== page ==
With elected officials passing more laws that overlook women and workers, one might assume their opinions reflect those of the voters they represent. Not so, show results from a recent national poll. In fact, the vast majority of influential voters want to vote for a president who prioritizes balancing family needs with workplace policies.
In North Carolina, the minimum wage is too low to support a family; workers aren’t guaranteed family or sick leave; and high quality childcare is inaccessible for most low-wage employees. Despite those facts, lawmakers spent the budget session dismantling programs that could help those in need and working to decrease worker rights.
The Rising American Electorate (RAE) is expected by many to be the most influential group of voters in the next election. This population is made up of Millennials, people of color, and unmarried women — in short those most affected by regressive policies that place corporations’’ rights over those of workers. The recent poll, conducted by the Make it Work campaign, a national organization, asked RAE voters about their priorities when choosing the next president.
More than half of RAE voters think the government should intervene in the overwhelming cost of childcare, and 68% say they would vote for a presidential candidate who supported a plan to expand family leave policies and increase worker wages.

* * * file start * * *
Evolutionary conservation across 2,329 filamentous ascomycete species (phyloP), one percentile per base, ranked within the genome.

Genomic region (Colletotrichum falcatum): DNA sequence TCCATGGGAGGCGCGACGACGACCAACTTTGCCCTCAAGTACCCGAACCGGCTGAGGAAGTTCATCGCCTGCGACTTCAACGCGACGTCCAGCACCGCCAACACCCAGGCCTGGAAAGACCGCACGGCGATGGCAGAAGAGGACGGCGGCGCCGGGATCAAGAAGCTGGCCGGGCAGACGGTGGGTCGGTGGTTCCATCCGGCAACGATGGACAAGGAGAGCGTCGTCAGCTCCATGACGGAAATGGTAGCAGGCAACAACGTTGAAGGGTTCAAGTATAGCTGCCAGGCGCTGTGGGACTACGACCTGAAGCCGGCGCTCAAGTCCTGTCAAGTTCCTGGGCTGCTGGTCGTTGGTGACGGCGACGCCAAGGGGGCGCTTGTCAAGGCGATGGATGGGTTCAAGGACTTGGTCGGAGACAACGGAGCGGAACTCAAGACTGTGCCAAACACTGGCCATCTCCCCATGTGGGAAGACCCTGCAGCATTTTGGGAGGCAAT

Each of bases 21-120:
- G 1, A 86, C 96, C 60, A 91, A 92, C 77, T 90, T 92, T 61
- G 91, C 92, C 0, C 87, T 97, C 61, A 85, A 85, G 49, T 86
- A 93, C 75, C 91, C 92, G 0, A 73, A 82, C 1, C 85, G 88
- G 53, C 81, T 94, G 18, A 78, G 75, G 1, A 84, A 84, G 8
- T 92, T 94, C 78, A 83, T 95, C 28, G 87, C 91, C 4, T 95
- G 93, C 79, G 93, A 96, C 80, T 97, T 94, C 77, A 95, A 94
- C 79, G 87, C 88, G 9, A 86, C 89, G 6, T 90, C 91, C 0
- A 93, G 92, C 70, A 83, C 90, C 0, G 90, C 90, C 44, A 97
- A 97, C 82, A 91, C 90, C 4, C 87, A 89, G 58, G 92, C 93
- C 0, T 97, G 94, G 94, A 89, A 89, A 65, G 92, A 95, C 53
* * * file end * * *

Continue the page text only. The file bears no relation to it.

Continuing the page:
With such overwhelming evidence, why aren’t lawmakers listening? Why do we still face challenges to food stamps, healthcare, and fair pay?
In short, it’s because our elected officials think we aren’t watching.
Every time a law that marginalized the poor gets passed in the middle of the night, those who sign off on it think they’ve gotten a win. Each time a ballot gets punched for a candidate who disregards women’s or workers rights, that candidate thinks they’ve received an endorsement from their entire district.
It’s time to prove these misguided officials wrong. We must show them they do not represent us or our needs. The numbers are on our side. Eighty-four percent of RAE voters want expansion of policies that protect workers and help families. We must not be overlooked.
The first step is to contact those who represent you. Email the governor, call your elected officials, attend a town council meeting, or stop by your rep’s district office. Too often those in charge only hear from those with money, power, and time. We must help them remain in contact with all who they represent, not just the privileged.
Past that we must talk to our friends, volunteer in political campaigns, and spread the word. When an issue bothers you, tell someone. Share the message. Change starts from small groups and expands outward. Join an AdvaNCe team if you are looking for a community of like-minded women who seek to affect change.
Finally, we must vote, and we must encourage our friends to vote. This single action is among the most important we can perform as Americans. It’s our right, and our duty. By voting we show that we will not be overlooked and we will not allow regressive policies to be passed by those who represent us.